WINDHOEK - First Lady Monica Geingos on Wednesday told the international AIDS conference in Amsterdam that there is a huge disparity between the country’s legal framework on women and the statistics on the ground concerning women and children.
Geingos was responding to a question on how the ‘law can be used to address social norms such as passion killing and baby dumping’ during a session with young people.
“Namibia probably has some of the best laws on the equality of women. So our legal framework should actually translate into an equal society with very little gender-based violence. The statistics are telling us that’s not the case so the legal framework is important but it’s not enough because you can’t legislate a change of mind in men who have become accustomed to this behaviour,” commented Geingos.
Her comments coincided with the killing of a 24-year-old woman by her boyfriend who also turned the gun on himself on Wednesday morning in Windhoek.
Geingos said the issue of violence against women and children has to go back to nation-building.
“Our elections were supervised by the United Nations, what does that tell you? We’re a post-conflict society but we don’t identify as a post-conflict society when we draft our National Development Plans,” said Geingos.
She said the country’s National Development Plans are about economics “and everything else about how we’re going to grow these sectors – agriculture, tourism, minerals – but we’re not talking about people and the macro”.
Geingos said that for post-conflict societies it is very normal to have high levels of fatherlessness, dysfunctional families, alcohol and drug abuse, high levels of general violence and high levels of gender-based violence.
“Now you don’t factor that into your developmental programmes and within your macro-economic outlook – you don’t fund, for instance, more social workers, more psycho-social support. They’re seen as a cost,” Geingos added.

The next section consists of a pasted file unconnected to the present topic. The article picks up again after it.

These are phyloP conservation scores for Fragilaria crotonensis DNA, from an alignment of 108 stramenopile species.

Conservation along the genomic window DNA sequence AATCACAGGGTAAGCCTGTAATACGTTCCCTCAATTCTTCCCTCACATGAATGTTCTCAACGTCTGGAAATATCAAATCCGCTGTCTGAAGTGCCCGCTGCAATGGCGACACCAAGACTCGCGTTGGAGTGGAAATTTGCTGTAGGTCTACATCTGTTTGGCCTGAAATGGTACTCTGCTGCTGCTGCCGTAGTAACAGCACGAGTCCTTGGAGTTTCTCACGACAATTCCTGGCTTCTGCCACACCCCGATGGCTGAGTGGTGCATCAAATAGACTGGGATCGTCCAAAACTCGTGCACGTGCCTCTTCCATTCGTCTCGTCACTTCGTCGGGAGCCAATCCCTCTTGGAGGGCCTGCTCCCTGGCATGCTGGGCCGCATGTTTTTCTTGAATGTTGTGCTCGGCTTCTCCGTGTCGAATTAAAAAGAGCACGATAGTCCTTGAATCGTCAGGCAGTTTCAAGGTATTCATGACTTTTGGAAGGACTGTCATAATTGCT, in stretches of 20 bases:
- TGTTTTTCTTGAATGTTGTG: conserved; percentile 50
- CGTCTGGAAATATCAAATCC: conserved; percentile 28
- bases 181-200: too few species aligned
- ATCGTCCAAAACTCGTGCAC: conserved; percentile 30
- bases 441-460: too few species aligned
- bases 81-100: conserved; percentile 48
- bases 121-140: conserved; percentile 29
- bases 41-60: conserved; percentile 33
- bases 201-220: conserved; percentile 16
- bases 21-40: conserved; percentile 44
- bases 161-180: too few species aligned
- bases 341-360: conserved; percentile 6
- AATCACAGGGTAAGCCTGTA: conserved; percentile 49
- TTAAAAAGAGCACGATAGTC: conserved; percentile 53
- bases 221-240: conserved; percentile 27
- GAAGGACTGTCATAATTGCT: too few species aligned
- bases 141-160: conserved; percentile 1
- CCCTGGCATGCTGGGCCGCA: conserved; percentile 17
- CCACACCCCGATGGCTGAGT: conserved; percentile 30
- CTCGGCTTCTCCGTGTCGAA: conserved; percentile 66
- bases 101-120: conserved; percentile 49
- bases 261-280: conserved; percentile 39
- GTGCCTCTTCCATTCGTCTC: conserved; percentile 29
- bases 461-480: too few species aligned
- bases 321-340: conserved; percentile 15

She also said that there is recognition that Namibia has a big challenge with alcohol and drug abuse.
“But guess what? We only have one state facility for alcohol and drug abuse that takes 80 people per annum and of those 80 people it takes, it doesn’t take children under the age of 18. So there is a huge mismatch between our social realities and the funding that we assign to some of these issues,” said Geingos.
Furthermore, Geingos highlighted that according to statistics when it comes to violence in general, a male Namibian is much more likely to experience violence from another man.
“Gender-based violence does not exist in isolation to general levels of violence. So a man who kills another man in a bar because he stood on his shoe and didn’t say sorry will certainly kill his wife or girlfriend if he suspects her of cheating,” Geingos said, adding that there is a need to address the societies that regard violence as a form of communication.
“So if my daughter annoys me and I beat her, what am I saying to all of my children? Violence is an acceptable form of communication when you’re feeling frustrated, angry, and insecure or you have an emotion you want to project, and those are the conversations we want to expand so that we don’t just look at gender-based violence in isolation to other nuances,” said Geingos.
New Era Reporter
2018-07-27 09:05:49 | 2 years ago